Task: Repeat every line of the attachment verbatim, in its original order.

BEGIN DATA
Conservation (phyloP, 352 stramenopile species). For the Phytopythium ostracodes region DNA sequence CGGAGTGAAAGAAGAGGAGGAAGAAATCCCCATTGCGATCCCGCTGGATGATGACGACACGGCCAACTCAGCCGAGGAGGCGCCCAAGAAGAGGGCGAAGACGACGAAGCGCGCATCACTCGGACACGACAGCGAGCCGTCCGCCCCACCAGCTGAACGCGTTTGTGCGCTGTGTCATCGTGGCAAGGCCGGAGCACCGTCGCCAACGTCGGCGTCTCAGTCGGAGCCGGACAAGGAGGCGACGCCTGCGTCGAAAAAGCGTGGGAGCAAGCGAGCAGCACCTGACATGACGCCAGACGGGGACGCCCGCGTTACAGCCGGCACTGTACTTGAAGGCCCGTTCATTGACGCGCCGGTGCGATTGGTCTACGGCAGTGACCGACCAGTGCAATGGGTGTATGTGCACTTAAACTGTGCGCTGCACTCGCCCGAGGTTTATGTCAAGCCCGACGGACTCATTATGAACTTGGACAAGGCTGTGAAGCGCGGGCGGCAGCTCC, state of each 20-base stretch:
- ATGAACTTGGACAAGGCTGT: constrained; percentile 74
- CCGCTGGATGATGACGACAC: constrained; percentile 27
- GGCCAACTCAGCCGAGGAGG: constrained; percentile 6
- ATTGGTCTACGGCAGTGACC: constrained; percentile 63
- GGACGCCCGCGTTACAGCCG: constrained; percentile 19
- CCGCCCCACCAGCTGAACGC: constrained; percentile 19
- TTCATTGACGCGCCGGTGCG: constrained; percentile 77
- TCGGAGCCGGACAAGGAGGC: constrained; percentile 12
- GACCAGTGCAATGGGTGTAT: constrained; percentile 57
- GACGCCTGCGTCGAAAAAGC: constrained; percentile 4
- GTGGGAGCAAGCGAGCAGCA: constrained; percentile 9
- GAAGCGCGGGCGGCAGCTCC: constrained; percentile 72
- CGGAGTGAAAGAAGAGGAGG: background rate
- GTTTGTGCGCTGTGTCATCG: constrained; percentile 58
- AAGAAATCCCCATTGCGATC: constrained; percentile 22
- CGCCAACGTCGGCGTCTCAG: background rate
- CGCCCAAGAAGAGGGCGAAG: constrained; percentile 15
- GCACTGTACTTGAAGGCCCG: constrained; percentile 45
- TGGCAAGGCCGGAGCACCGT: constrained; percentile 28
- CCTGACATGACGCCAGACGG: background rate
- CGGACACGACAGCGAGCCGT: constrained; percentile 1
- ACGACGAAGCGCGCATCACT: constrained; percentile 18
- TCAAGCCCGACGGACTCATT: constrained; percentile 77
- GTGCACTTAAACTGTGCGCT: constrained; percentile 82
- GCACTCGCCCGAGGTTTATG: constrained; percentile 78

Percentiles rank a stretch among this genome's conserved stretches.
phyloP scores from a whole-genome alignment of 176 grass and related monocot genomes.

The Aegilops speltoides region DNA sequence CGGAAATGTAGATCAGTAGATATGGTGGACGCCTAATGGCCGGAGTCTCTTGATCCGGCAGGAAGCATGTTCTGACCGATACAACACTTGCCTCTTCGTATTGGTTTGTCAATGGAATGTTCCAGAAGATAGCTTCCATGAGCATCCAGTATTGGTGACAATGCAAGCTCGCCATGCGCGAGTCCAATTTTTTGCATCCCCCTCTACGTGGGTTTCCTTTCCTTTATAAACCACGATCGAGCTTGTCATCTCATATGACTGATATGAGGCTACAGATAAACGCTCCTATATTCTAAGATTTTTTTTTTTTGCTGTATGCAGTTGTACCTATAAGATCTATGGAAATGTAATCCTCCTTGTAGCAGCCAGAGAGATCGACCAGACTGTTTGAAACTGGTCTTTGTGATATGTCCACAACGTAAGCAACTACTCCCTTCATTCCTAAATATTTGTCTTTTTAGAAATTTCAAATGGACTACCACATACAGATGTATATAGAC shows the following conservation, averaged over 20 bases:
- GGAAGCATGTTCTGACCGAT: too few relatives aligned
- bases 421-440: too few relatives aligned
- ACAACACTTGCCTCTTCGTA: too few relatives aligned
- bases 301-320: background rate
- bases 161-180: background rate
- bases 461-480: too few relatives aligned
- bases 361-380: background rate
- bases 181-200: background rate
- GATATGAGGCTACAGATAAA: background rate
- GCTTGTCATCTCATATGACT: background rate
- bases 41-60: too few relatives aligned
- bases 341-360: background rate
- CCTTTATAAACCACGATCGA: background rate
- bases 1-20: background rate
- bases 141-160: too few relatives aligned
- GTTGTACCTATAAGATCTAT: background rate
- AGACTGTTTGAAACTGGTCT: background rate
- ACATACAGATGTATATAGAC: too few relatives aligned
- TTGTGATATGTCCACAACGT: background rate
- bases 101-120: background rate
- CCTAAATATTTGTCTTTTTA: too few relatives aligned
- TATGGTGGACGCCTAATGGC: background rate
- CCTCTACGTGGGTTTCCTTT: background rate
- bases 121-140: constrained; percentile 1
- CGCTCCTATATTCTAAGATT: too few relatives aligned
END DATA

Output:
Conservation (phyloP, 352 stramenopile species). For the Phytopythium ostracodes region DNA sequence CGGAGTGAAAGAAGAGGAGGAAGAAATCCCCATTGCGATCCCGCTGGATGATGACGACACGGCCAACTCAGCCGAGGAGGCGCCCAAGAAGAGGGCGAAGACGACGAAGCGCGCATCACTCGGACACGACAGCGAGCCGTCCGCCCCACCAGCTGAACGCGTTTGTGCGCTGTGTCATCGTGGCAAGGCCGGAGCACCGTCGCCAACGTCGGCGTCTCAGTCGGAGCCGGACAAGGAGGCGACGCCTGCGTCGAAAAAGCGTGGGAGCAAGCGAGCAGCACCTGACATGACGCCAGACGGGGACGCCCGCGTTACAGCCGGCACTGTACTTGAAGGCCCGTTCATTGACGCGCCGGTGCGATTGGTCTACGGCAGTGACCGACCAGTGCAATGGGTGTATGTGCACTTAAACTGTGCGCTGCACTCGCCCGAGGTTTATGTCAAGCCCGACGGACTCATTATGAACTTGGACAAGGCTGTGAAGCGCGGGCGGCAGCTCC, state of each 20-base stretch:
- ATGAACTTGGACAAGGCTGT: constrained; percentile 74
- CCGCTGGATGATGACGACAC: constrained; percentile 27
- GGCCAACTCAGCCGAGGAGG: constrained; percentile 6
- ATTGGTCTACGGCAGTGACC: constrained; percentile 63
- GGACGCCCGCGTTACAGCCG: constrained; percentile 19
- CCGCCCCACCAGCTGAACGC: constrained; percentile 19
- TTCATTGACGCGCCGGTGCG: constrained; percentile 77
- TCGGAGCCGGACAAGGAGGC: constrained; percentile 12
- GACCAGTGCAATGGGTGTAT: constrained; percentile 57
- GACGCCTGCGTCGAAAAAGC: constrained; percentile 4
- GTGGGAGCAAGCGAGCAGCA: constrained; percentile 9
- GAAGCGCGGGCGGCAGCTCC: constrained; percentile 72
- CGGAGTGAAAGAAGAGGAGG: background rate
- GTTTGTGCGCTGTGTCATCG: constrained; percentile 58
- AAGAAATCCCCATTGCGATC: constrained; percentile 22
- CGCCAACGTCGGCGTCTCAG: background rate
- CGCCCAAGAAGAGGGCGAAG: constrained; percentile 15
- GCACTGTACTTGAAGGCCCG: constrained; percentile 45
- TGGCAAGGCCGGAGCACCGT: constrained; percentile 28
- CCTGACATGACGCCAGACGG: background rate
- CGGACACGACAGCGAGCCGT: constrained; percentile 1
- ACGACGAAGCGCGCATCACT: constrained; percentile 18
- TCAAGCCCGACGGACTCATT: constrained; percentile 77
- GTGCACTTAAACTGTGCGCT: constrained; percentile 82
- GCACTCGCCCGAGGTTTATG: constrained; percentile 78

Percentiles rank a stretch among this genome's conserved stretches.
phyloP scores from a whole-genome alignment of 176 grass and related monocot genomes.

The Aegilops speltoides region DNA sequence CGGAAATGTAGATCAGTAGATATGGTGGACGCCTAATGGCCGGAGTCTCTTGATCCGGCAGGAAGCATGTTCTGACCGATACAACACTTGCCTCTTCGTATTGGTTTGTCAATGGAATGTTCCAGAAGATAGCTTCCATGAGCATCCAGTATTGGTGACAATGCAAGCTCGCCATGCGCGAGTCCAATTTTTTGCATCCCCCTCTACGTGGGTTTCCTTTCCTTTATAAACCACGATCGAGCTTGTCATCTCATATGACTGATATGAGGCTACAGATAAACGCTCCTATATTCTAAGATTTTTTTTTTTTGCTGTATGCAGTTGTACCTATAAGATCTATGGAAATGTAATCCTCCTTGTAGCAGCCAGAGAGATCGACCAGACTGTTTGAAACTGGTCTTTGTGATATGTCCACAACGTAAGCAACTACTCCCTTCATTCCTAAATATTTGTCTTTTTAGAAATTTCAAATGGACTACCACATACAGATGTATATAGAC shows the following conservation, averaged over 20 bases:
- GGAAGCATGTTCTGACCGAT: too few relatives aligned
- bases 421-440: too few relatives aligned
- ACAACACTTGCCTCTTCGTA: too few relatives aligned
- bases 301-320: background rate
- bases 161-180: background rate
- bases 461-480: too few relatives aligned
- bases 361-380: background rate
- bases 181-200: background rate
- GATATGAGGCTACAGATAAA: background rate
- GCTTGTCATCTCATATGACT: background rate
- bases 41-60: too few relatives aligned
- bases 341-360: background rate
- CCTTTATAAACCACGATCGA: background rate
- bases 1-20: background rate
- bases 141-160: too few relatives aligned
- GTTGTACCTATAAGATCTAT: background rate
- AGACTGTTTGAAACTGGTCT: background rate
- ACATACAGATGTATATAGAC: too few relatives aligned
- TTGTGATATGTCCACAACGT: background rate
- bases 101-120: background rate
- CCTAAATATTTGTCTTTTTA: too few relatives aligned
- TATGGTGGACGCCTAATGGC: background rate
- CCTCTACGTGGGTTTCCTTT: background rate
- bases 121-140: constrained; percentile 1
- CGCTCCTATATTCTAAGATT: too few relatives aligned